Corvette: Year By Year

    

About The Corvette

    

1973 Corvette Four Rotor / Aerovette

1973 Corvette Aerovette

1973 Corvette Aerovette

Close1973 Corvette Aerovette

Although the 2020 C8 Corvette is the first mid-engine Corvette to be available to the public, it is not the first mid-engine Corvette.

There actually has been a considerable number of mid-engine Corvette prototypes and possibly the most significant one is the 1973 Aerovette.

1973 Aerovette Corvette

1973 Aerovette Corvette

Close1973 Aerovette Corvette

A 3/8th scale model of the Corvette Four Rotor / Aerovette was tested at the California Institute of Technology and produced a drag coefficient of 0.325, quite low for 1973.

Corvette Four Rotor / Aerovette Outline (Image courtesy of Chuck Jordan Archives)

Corvette Four Rotor / Aerovette Outline (Image courtesy of Chuck Jordan Archives)

CloseCorvette Four Rotor / Aerovette Outline (Image courtesy of Chuck Jordan Archives)

Image courtesy of Chuck Jordan Archives

Two Rotor Corvette (Image courtesy of Chuck Jordan Archives)

Two Rotor Corvette (Image courtesy of Chuck Jordan Archives)

CloseTwo Rotor Corvette (Image courtesy of Chuck Jordan Archives)

Image courtesy of Chuck Jordan Archives

There was a predecessor to the four rotor Aerovette: The Two Rotor prototype, which was based on a Porsche 914 chassis. It came in handy in 1970 as Ford was introducing the Pantera and GM used it for display at the auto show circuit as a counterpoint to the new Ford product.

Four Rotor Engine In AeroVette (Image courtesy of Chuck Jordan Archives)

Four Rotor Engine In AeroVette (Image courtesy of Chuck Jordan Archives)

CloseFour Rotor Engine In AeroVette (Image courtesy of Chuck Jordan Archives)

Image courtesy of Chuck Jordan Archives

The four rotor engine in the Aerovette was actually two two rotor Wankel engines harnessed together by a chain drive. They shared common water and oil pumps but each engine had its own distributor and Quadrajet carburetors.

At the time GM was keen on the rotary engine. But then the first of two gas crisis hit in the 1970s and the rotory's excessive fuel consumption caused its enthusiasm to disappear.

With the existence of the four rotor Aerovette it could be said that a Corvette was officially equipped with a rotary engine although none were sold to the public. When it became clear that a rotary engine was not part of GMs future, a Chevrolet V8 was installed and it was renamed Aerovette. The car still exists and is located in a GM museum.

Corvette Four Rotor Aerovette Gullwing Doors (Image courtesy of Chuck Jordan Archives)

Corvette Four Rotor Aerovette Gullwing Doors (Image courtesy of Chuck Jordan Archives)

CloseCorvette Four Rotor Aerovette Gullwing Doors (Image courtesy of Chuck Jordan Archives)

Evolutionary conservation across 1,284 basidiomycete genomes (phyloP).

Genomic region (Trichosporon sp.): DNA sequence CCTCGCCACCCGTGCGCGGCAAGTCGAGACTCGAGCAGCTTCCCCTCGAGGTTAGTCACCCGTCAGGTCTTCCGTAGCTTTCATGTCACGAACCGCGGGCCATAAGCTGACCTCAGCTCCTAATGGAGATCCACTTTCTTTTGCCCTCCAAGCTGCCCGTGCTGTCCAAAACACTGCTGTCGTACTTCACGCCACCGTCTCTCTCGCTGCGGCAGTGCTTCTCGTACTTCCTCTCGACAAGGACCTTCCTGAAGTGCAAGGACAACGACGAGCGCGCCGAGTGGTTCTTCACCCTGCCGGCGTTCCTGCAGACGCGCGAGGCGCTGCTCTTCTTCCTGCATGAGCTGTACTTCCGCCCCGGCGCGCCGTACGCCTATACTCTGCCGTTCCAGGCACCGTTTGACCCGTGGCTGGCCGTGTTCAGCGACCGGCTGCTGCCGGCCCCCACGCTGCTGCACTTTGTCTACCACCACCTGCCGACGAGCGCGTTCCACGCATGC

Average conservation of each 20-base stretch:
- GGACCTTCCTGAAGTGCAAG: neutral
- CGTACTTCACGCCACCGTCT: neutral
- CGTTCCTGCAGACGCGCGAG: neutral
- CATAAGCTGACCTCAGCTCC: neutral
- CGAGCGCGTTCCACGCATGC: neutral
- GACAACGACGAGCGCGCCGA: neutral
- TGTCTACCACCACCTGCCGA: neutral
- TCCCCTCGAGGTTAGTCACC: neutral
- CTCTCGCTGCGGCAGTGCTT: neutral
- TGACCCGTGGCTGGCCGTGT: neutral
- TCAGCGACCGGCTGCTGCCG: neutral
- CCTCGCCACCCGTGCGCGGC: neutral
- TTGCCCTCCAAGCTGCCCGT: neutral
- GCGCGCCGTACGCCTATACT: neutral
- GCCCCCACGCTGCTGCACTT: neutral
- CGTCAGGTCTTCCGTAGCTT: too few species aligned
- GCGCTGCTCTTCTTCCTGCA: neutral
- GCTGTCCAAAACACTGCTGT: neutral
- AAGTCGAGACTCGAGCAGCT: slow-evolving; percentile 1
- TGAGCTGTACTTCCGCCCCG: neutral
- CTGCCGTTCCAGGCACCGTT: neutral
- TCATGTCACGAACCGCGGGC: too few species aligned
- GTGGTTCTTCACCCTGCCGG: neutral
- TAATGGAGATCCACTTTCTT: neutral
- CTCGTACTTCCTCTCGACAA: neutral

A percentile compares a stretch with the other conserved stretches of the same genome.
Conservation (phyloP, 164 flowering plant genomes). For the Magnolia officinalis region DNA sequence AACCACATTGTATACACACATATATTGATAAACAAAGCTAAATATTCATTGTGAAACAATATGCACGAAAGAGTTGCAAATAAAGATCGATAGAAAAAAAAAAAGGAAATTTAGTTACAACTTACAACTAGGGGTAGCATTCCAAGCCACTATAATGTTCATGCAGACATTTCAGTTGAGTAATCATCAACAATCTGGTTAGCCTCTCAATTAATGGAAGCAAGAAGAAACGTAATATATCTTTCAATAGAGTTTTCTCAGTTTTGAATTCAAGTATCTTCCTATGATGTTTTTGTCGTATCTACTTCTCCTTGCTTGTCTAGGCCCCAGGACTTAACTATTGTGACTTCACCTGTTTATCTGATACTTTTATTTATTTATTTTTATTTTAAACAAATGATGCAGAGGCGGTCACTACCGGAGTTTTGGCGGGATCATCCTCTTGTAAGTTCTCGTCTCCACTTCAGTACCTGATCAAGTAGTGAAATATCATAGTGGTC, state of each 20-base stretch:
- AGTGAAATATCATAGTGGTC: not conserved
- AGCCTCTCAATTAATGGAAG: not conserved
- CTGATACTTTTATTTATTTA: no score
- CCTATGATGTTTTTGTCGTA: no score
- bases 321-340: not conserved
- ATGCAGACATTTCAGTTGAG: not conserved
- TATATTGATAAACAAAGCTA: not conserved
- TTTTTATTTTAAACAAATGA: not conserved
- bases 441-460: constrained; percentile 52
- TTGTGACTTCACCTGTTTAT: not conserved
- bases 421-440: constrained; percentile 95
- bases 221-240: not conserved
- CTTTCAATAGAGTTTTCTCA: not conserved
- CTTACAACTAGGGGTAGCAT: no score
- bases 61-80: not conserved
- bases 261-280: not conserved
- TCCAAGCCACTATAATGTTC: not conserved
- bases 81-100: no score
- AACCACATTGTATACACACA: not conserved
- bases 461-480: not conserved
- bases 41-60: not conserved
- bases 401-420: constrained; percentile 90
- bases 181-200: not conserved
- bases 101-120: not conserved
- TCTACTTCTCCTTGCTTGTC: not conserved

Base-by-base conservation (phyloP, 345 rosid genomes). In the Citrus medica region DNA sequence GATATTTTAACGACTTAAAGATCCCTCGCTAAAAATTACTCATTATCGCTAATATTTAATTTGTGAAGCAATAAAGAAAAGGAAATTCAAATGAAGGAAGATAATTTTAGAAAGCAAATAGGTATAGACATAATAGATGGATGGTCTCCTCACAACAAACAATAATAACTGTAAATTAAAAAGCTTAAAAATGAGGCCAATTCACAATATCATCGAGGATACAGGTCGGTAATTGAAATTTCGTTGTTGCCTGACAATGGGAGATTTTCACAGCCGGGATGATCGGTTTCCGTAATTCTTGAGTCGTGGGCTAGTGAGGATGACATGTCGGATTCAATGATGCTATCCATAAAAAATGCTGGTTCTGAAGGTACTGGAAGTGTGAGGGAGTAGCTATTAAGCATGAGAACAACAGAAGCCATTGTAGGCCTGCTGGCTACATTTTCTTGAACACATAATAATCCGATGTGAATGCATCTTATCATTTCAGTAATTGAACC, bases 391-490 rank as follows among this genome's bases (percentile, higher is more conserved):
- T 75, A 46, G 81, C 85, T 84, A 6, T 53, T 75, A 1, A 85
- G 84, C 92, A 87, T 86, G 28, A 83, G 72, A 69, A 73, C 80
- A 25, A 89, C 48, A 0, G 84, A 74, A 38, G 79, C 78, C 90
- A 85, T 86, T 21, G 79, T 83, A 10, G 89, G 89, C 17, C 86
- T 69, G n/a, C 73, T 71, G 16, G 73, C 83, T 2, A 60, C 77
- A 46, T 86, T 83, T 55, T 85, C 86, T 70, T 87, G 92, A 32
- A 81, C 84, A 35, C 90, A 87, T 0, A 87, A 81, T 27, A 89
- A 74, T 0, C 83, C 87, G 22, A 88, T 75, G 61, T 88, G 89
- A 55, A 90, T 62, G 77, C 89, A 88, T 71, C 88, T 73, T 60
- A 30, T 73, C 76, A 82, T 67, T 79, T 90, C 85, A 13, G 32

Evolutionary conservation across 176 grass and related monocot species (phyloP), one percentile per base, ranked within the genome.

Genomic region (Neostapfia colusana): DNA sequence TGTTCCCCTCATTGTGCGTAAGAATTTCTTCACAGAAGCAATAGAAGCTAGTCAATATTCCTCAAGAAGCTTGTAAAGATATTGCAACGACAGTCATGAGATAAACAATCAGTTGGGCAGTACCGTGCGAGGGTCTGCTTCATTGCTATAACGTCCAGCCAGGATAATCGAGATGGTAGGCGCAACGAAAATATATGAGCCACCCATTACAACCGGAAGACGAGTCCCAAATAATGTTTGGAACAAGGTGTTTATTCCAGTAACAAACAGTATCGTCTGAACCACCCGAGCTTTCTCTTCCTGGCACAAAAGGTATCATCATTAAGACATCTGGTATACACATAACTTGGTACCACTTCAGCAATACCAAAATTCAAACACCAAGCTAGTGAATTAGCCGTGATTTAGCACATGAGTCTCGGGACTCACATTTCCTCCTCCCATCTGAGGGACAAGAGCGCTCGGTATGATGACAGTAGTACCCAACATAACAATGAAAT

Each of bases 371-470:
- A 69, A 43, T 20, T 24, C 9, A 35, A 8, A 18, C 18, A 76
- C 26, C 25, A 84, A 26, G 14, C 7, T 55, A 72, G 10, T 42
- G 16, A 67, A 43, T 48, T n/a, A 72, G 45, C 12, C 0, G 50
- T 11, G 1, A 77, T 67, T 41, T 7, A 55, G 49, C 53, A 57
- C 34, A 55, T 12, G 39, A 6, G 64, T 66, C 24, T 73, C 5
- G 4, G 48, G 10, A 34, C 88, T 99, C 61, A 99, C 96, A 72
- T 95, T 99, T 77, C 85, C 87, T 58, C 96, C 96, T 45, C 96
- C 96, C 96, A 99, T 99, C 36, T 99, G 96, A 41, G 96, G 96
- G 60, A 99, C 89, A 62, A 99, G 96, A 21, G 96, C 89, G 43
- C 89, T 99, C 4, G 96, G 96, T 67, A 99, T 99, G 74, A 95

Corvette Four Rotor Aerovette Gullwing Doors (Image courtesy of Chuck Jordan Archives)

Corvette Four Rotor Aerovette Gullwing Doors (Image courtesy of Chuck Jordan Archives)

CloseCorvette Four Rotor Aerovette Gullwing Doors (Image courtesy of Chuck Jordan Archives)
Corvette Four Rotor Aerovette Gullwing Door with Chuck Jordan (Image courtesy of Chuck Jordan Archives)

Corvette Four Rotor Aerovette Gullwing Door with Chuck Jordan (Image courtesy of Chuck Jordan Archives)

CloseCorvette Four Rotor Aerovette Gullwing Door with Chuck Jordan (Image courtesy of Chuck Jordan Archives)

Above: GM designer Chuck Jordan, who supervised the Corvette Four Rotor / Aerovette project.

The Corvette Four Rotor / Aerovette featured gullwing doors with a unique bi-fold design which unfortunately precluded any window opening possibilities. How this would have been dealt with had the car gone in production is not known. The design did offer a lower sill, making entry and egress much easier than conventional gullwing designs.

Corvette Four Rotor Aerovette Gullwing Doors (Image courtesy of Chuck Jordan Archives)

Corvette Four Rotor Aerovette Gullwing Doors (Image courtesy of Chuck Jordan Archives)

CloseCorvette Four Rotor Aerovette Gullwing Doors (Image courtesy of Chuck Jordan Archives)
Corvette Four Rotor Aerovette Gullwing Doors (Image courtesy of Chuck Jordan Archives)

Corvette Four Rotor Aerovette Gullwing Doors (Image courtesy of Chuck Jordan Archives)

CloseCorvette Four Rotor Aerovette Gullwing Doors (Image courtesy of Chuck Jordan Archives)

 Corvette Four Rotor Aerovette GM Designer Chuck Jordan seated

Corvette Four Rotor Aerovette GM Designer Chuck Jordan seated

Close Corvette Four Rotor Aerovette GM Designer Chuck Jordan seated
 Corvette Four Rotor Aerovette Car Show (Image courtesy of Chuck Jordan Archives)

Corvette Four Rotor Aerovette Car Show (Image courtesy of Chuck Jordan Archives)

Close Corvette Four Rotor Aerovette Car Show (Image courtesy of Chuck Jordan Archives)

The Corvette Four Rotor Aerovette served the car show circuit in the early 1970s. The result was much speculation that the next generation (C4) Corvette would be mid-engine. That dream did come true, albeit almost 50 years later.

Image courtesy of Chuck Jordan Archives


4 Rotor Story

To show case the Wankel engine for which GM had just bought the rights, Mitchell asked one of his studios to design a mid engine Corvette using a 4 Rotor Wankel and he told us what he wanted - a clean profile pointed at both ends. One designer [Jerry Palmer] in particular did not like the 'pointed at both ends'. He showed Mitchell his sketch of alternates twice and each time he was turned down. The 3rd time Michell said to him "Listen, kid - design is like baseball. 3 strikes and you're out". The final design was pointed at both ends.

~Chuck Jordan Archives


 Corvette Four Rotor / Aerovette (Image courtesy of Chuck Jordan Archives)

Corvette Four Rotor / Aerovette (Image courtesy of Chuck Jordan Archives)

Close Corvette Four Rotor / Aerovette (Image courtesy of Chuck Jordan Archives)

Image courtesy of Chuck Jordan Archives